Nic Claxton is major reason why the Brooklyn Nets have played so well lately

Nic Claxton

Thursday night’s playoff rematch between the Boston Celtics and Brooklyn Nets will be like many big-time NBA regular-season matchups — incomplete.

Kevin Durant is currently out with an MCL sprain, and Jaylen Brown is listed as questionable after suffering an adductor injury during the Celtics’ Wednesday night victory against the New Orleans Pelicans.

The game will still have Kyrie Irving and Jayson Tatum — barring any last-minute changes — but a player who will be worth watching just as much as the stars is rising star Nic Claxton.


He is currently playing the best basketball of his four-season career. Claxton is currently averaging 11.9 points per game and 8.3 rebounds, while also leading the NBA in blocked shots per game (2.6) and field goal percentage (73.8).

Of all the concerns that the Nets had off the court at the beginning of the season, their basketball weakness was considered to be size and defense. The Nets let one of their best defenders — Bruce Brown — walk in free agency. With Durant aging, and an undersized backcourt, it was reasonable to assume that unless Ben Simmons could guard every position at the same time, the Nets would have a below average NBA defense.


For those who were dubious on the Nets’ defense prior to the start of this season, they forgot about Claxton. During last season’s embarrassing first-round performance that resulted in the Nets getting swept by Celtcs, Claxton and a handful of other role players helped keep those games close. He didn’t start in the series, but still played 24.5 minutes per game. When he was on the floor the Nets’ defensive rating improved by 9.4 points per 100 possessions.

That series was merely a glimpse of Claxton’s versatile defensive arsenal. He is now their starting center and excellent in the paint. Of players who have six or more shots attempted against 6 feet or less from the rim against them per game, only Jaren Jackson Jr. is holding opponents to a lower field-goal percentage.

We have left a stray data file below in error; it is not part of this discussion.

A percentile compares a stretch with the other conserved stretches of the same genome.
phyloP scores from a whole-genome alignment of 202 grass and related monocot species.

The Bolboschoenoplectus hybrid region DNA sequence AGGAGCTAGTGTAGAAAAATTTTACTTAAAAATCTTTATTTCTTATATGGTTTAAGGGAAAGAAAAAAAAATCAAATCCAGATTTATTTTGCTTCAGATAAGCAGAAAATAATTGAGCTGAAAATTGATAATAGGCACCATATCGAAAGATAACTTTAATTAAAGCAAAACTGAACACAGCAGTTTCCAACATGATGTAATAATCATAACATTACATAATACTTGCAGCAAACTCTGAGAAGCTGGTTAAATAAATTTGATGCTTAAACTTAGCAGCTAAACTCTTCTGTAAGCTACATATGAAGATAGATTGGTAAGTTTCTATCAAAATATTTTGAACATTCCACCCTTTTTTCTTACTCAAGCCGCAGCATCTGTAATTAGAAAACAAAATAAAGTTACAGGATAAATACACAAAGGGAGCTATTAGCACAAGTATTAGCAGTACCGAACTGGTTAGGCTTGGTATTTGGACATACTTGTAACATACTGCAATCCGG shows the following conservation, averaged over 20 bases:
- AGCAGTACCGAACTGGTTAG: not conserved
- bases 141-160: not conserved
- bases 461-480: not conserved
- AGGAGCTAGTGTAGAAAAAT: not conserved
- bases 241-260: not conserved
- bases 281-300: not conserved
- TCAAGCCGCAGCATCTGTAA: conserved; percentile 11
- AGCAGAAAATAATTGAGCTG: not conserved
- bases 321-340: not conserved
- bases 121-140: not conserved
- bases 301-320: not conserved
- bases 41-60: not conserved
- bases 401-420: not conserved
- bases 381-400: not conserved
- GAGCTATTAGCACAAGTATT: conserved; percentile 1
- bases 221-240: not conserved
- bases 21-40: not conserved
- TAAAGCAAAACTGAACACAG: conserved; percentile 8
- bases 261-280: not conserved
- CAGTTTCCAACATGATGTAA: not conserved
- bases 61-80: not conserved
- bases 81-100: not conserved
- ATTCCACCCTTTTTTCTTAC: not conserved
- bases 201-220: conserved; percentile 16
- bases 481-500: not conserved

Claxton is also great on the perimeter. The Nets switch everything on defense, and one reason they are successful in doing so is Claxton’s ability to guard perimeter players. A team that sometimes has Irving, Seth Curry, and Joe Harris on the floor at the same time is currently eighth in defensive rating. That doesn’t happen without long players who can switch. The Nets have several, and their best might be Claxton.

His biggest weakness is his free throw shooting. Claxton shot 60-plus during each of the last two months of the previous regular season, so there was hope that he was improving. This season he is shooting 45.9 percent from the free-throw line. That gives the Nets two key contributors in him and Ben Simmons who shoot under 50 percent from the charity stripe.


It hasn’t sunk the offense yet. The Nets still have the third-best offensive rating in the league. Even though Claxton is a poor NBA free-throw shooter, he is still averaging a career-high in points per game. Sure he can catch the lob, but his entire low-post game is significantly better than it was last season, which is why he is leading the league in field-goal percentage. In 2021-22 he made 14.3 percent of his attempts from 5 to 9 feet away from the rim. This season, he is converting at 45.4 percent from that distance.

Without Durant for a few weeks, it will be a struggle for the Nets to continue their recent surge up the Eastern Conference standings. However, with Claxton playing like a Most Improved Player candidate, the Nets know that if they are healthy when the postseason arrives, they have as good a chance as any team in the East to make the NBA Finals.